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“India’s Culture Has Always Been Non-Violent But Indians Have Drifted Away From That”

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India has always been known for the approach of non-violence during the freedom struggle, led by none other than Mohan Das Karam Chand Gandhi, alias Mahatma Gandhi.

The Father of the Nation, MK Gandhi, who is fondly known as Bapu, was a Lawyer, who became the torchbearer of India’s freedom fight, through the path of ‘Ahimsa’ (non-violence). His ideology was that India would achieve independence from the erstwhile rule of the British, but without harming any life, whatsoever.

India has always been known for the approach of non-violence during the freedom struggle, led by none other than Mohan Das Karam Chand Gandhi, alias Mahatma Gandhi.

It is true, that eventually India was freed from the shackles of imperialism, with the sacrifices and contributions of many prominent leaders; namely Subash Chandra Bose, Bhagat Singh, Ballab Bhai Patel and many more, who believed that only non-violence would not suffice the cause, and hence, if needed, bloodshed would take place.

We cannot deny that it was ultimately the peaceful mass movements, like non-cooperation, Satyagraha, and civil disobedience that captured the world’s attention. 30th January 2020, is the 78th death anniversary of Mahatma Gandhi. In 1948, he was shot dead by Nathuram Godse, who was also a participant of India’s freedom struggle.

After seven long decades of his death, have we Indians still kept his dream of a violence-free India alive? The fact is India’s culture has always been non-violent but Indians have drifted away from that.

On the diplomatic front, India has frequently promoted non-violence at the United Nations, and India often advocates peaceful means to solve disputes around the world. Also, from my understanding, India has not initiated any wars, even in a tense neighbourhood, and in the face of some serious provocation, it has tried to solve issues with a series of discussions.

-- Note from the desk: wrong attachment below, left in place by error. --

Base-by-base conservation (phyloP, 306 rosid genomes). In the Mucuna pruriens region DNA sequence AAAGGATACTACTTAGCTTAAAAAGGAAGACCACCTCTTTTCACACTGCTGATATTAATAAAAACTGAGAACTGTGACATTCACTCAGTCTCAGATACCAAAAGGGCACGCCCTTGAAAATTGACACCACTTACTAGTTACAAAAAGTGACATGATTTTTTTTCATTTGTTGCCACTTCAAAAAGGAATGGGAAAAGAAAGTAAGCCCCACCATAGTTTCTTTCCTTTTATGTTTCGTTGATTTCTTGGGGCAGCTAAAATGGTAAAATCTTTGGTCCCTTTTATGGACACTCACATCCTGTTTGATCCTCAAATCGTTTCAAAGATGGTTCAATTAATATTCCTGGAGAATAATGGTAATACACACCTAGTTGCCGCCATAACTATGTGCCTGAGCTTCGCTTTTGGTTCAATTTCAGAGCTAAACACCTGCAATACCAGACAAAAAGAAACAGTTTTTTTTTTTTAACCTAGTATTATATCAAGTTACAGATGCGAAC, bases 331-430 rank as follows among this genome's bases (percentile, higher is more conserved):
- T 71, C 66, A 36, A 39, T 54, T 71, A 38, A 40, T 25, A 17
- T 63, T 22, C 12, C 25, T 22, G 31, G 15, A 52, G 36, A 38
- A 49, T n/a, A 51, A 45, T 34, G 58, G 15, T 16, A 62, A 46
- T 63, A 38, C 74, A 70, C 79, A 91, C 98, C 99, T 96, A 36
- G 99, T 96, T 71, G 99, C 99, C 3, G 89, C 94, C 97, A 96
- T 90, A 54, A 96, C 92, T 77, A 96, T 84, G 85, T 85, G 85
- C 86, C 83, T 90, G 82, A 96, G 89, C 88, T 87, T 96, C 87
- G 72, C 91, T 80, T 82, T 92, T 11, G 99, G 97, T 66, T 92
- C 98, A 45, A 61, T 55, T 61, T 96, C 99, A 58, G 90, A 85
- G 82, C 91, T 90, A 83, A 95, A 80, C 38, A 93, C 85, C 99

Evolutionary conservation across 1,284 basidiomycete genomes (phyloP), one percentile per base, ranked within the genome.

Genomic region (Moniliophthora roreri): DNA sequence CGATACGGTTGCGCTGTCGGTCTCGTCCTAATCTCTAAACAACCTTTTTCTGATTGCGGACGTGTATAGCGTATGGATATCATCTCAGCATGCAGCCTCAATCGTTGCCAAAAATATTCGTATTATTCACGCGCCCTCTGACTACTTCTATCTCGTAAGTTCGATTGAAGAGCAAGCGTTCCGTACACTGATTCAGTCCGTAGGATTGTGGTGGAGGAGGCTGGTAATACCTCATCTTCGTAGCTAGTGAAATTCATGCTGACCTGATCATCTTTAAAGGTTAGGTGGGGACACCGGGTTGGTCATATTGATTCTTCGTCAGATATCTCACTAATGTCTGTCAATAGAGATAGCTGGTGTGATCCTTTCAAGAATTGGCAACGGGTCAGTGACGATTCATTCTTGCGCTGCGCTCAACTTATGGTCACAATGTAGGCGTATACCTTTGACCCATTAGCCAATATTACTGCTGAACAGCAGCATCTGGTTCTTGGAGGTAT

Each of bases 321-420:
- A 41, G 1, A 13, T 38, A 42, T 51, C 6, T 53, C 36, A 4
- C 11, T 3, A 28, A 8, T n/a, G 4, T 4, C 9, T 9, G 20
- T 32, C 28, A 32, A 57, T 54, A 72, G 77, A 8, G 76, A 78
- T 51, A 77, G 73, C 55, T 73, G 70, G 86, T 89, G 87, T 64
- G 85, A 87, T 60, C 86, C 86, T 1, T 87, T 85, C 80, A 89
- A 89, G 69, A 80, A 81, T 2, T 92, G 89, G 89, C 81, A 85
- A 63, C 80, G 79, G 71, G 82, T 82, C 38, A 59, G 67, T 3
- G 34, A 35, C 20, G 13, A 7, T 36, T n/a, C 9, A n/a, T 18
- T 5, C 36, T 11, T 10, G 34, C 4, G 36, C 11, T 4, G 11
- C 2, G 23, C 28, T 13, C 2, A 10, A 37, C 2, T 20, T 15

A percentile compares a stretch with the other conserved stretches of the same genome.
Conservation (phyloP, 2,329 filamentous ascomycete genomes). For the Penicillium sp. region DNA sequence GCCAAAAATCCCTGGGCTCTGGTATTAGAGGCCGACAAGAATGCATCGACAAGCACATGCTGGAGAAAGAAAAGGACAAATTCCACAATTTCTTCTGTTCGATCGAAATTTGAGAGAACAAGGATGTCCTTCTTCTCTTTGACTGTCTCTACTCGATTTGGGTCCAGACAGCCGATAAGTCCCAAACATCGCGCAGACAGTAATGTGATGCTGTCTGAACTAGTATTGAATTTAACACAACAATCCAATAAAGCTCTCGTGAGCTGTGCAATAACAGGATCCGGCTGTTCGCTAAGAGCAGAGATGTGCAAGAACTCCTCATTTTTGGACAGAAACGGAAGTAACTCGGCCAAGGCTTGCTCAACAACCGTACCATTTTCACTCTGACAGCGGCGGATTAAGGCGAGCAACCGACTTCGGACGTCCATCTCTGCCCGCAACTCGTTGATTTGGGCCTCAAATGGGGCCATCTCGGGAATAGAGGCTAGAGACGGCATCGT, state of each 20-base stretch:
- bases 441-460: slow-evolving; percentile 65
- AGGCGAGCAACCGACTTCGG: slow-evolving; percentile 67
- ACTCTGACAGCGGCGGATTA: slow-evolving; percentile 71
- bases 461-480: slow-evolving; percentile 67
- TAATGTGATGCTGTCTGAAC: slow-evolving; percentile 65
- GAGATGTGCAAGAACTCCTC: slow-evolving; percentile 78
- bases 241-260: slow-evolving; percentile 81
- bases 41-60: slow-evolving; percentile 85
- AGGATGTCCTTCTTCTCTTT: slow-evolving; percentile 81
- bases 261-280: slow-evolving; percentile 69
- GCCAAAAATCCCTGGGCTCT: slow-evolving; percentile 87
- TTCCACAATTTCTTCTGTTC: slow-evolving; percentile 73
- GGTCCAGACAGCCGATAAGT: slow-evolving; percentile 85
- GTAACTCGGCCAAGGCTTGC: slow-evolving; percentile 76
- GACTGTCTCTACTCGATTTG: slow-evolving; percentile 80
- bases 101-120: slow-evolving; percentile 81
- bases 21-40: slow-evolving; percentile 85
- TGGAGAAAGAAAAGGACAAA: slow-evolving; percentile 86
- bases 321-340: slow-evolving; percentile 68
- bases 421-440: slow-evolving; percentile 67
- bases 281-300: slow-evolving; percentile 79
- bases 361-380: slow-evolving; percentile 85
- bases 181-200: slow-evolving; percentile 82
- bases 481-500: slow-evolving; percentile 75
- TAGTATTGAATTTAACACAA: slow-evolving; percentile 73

Historically, as well, India has never sought to invade other territories in order to expand outwards, despite bearing the brunt of massive invasions, throughout the course of history across centuries.

For years, we have seen violence being practised, in homes and university campuses. Whether it is murder conspiracies, incidents of violence against women and children or brutal assaults on students and protesters; everywhere, we can see, how violence is deep-rooted in our society.

Road Rage

Violence is also commonly used to settle differences and fights, which usually break out between various groups of people, on petty issues, that sometimes lead to serious consequences and loss of lives.

If there is a road accident and the pedestrians get hit, sometimes mobs carry out rampant vandalisation, vehicles are set on fire and the driver is also beaten brutally. In such incidents, nobody cares to find out whose fault it actually was or nobody has the patience to wait for justice.

Violence Against Medical Professionals

In the past few years, another category of violence has surfaced in India – attacks on doctors and medical professionals. Mostly, it happens when a patient dies in the hospital, and the doctors and hospital staff are subjected to brutal assaults. The IMA has reported that more than 75 % of doctors in India have faced violence, in either verbal or physical forms, at some point in their careers. There have been many protests and strikes, in order to curb the same, however, not much has improved.

Violence Against Women and Children

Women and children are often at the receiving end of violence too. For years, there have been cases of domestic and sexual violence against women. After the infamous case of Nirbhaya’s gang rape and murder in 2012, the rape laws were amended, to be more stringent, but surprisingly, this could not deter further crimes.